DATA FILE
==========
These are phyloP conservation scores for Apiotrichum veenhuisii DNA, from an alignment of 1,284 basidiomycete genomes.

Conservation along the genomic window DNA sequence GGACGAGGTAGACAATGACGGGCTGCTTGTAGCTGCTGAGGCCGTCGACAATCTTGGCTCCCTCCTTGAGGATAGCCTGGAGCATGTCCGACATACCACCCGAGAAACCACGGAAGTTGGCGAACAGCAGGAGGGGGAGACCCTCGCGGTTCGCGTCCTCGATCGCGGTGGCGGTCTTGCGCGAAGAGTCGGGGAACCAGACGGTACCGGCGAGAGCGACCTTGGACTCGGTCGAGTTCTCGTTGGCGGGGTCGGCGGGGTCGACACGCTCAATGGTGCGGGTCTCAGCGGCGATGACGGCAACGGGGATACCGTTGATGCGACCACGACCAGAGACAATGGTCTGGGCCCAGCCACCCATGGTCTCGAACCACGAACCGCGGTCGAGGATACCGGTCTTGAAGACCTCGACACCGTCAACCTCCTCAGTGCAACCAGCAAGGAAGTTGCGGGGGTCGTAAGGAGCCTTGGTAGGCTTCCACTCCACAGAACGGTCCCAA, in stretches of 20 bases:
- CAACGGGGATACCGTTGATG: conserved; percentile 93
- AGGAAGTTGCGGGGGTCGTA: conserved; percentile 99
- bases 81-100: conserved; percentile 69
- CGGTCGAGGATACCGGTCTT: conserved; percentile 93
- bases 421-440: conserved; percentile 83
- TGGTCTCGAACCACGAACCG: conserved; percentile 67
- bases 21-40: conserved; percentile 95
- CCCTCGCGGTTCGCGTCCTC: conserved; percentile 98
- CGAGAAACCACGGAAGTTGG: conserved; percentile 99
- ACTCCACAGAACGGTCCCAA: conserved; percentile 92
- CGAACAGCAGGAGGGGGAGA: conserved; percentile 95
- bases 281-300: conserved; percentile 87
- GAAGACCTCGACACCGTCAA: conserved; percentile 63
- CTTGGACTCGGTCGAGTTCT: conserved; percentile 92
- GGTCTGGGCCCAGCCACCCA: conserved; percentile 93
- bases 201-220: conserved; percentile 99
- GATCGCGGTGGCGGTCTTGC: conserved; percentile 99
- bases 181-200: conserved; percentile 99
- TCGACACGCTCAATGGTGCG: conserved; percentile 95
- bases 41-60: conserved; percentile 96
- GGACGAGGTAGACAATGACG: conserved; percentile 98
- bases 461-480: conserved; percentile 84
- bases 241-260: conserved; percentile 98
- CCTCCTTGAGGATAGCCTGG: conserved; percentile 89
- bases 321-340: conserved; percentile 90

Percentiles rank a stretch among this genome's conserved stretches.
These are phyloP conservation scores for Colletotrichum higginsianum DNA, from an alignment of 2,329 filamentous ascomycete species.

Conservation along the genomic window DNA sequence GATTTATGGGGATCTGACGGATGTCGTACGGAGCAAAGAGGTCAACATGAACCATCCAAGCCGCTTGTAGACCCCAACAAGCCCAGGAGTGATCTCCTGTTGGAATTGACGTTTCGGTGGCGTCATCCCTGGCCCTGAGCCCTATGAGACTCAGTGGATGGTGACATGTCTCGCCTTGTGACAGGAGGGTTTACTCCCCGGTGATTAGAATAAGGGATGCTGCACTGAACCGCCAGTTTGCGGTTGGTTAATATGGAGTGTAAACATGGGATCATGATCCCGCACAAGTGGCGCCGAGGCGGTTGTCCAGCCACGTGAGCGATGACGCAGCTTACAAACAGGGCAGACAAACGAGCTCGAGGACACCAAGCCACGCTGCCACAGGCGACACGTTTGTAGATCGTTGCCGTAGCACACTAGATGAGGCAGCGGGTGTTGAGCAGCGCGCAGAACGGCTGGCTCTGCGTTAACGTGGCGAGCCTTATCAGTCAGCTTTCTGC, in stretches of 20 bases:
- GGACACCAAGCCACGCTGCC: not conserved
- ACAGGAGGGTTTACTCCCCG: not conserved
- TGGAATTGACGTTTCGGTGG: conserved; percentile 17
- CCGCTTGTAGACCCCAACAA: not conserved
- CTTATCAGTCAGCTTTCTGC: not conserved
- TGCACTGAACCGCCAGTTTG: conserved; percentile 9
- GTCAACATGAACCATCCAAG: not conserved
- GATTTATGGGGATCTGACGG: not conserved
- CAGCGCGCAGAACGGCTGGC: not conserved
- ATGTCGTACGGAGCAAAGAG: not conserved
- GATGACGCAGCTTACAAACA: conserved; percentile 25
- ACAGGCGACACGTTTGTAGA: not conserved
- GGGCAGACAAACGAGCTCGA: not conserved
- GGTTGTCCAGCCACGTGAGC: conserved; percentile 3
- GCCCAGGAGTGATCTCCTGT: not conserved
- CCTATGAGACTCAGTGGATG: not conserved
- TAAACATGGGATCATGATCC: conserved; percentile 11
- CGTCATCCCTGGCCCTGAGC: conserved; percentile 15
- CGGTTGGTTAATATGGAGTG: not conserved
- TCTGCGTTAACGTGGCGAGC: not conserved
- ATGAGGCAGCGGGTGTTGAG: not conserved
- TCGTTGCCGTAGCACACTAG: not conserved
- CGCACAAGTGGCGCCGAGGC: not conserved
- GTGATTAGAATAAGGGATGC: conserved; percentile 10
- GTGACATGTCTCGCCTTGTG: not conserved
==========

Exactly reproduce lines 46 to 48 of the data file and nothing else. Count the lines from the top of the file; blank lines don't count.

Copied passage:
- CCTATGAGACTCAGTGGATG: not conserved
- TAAACATGGGATCATGATCC: conserved; percentile 11
- CGTCATCCCTGGCCCTGAGC: conserved; percentile 15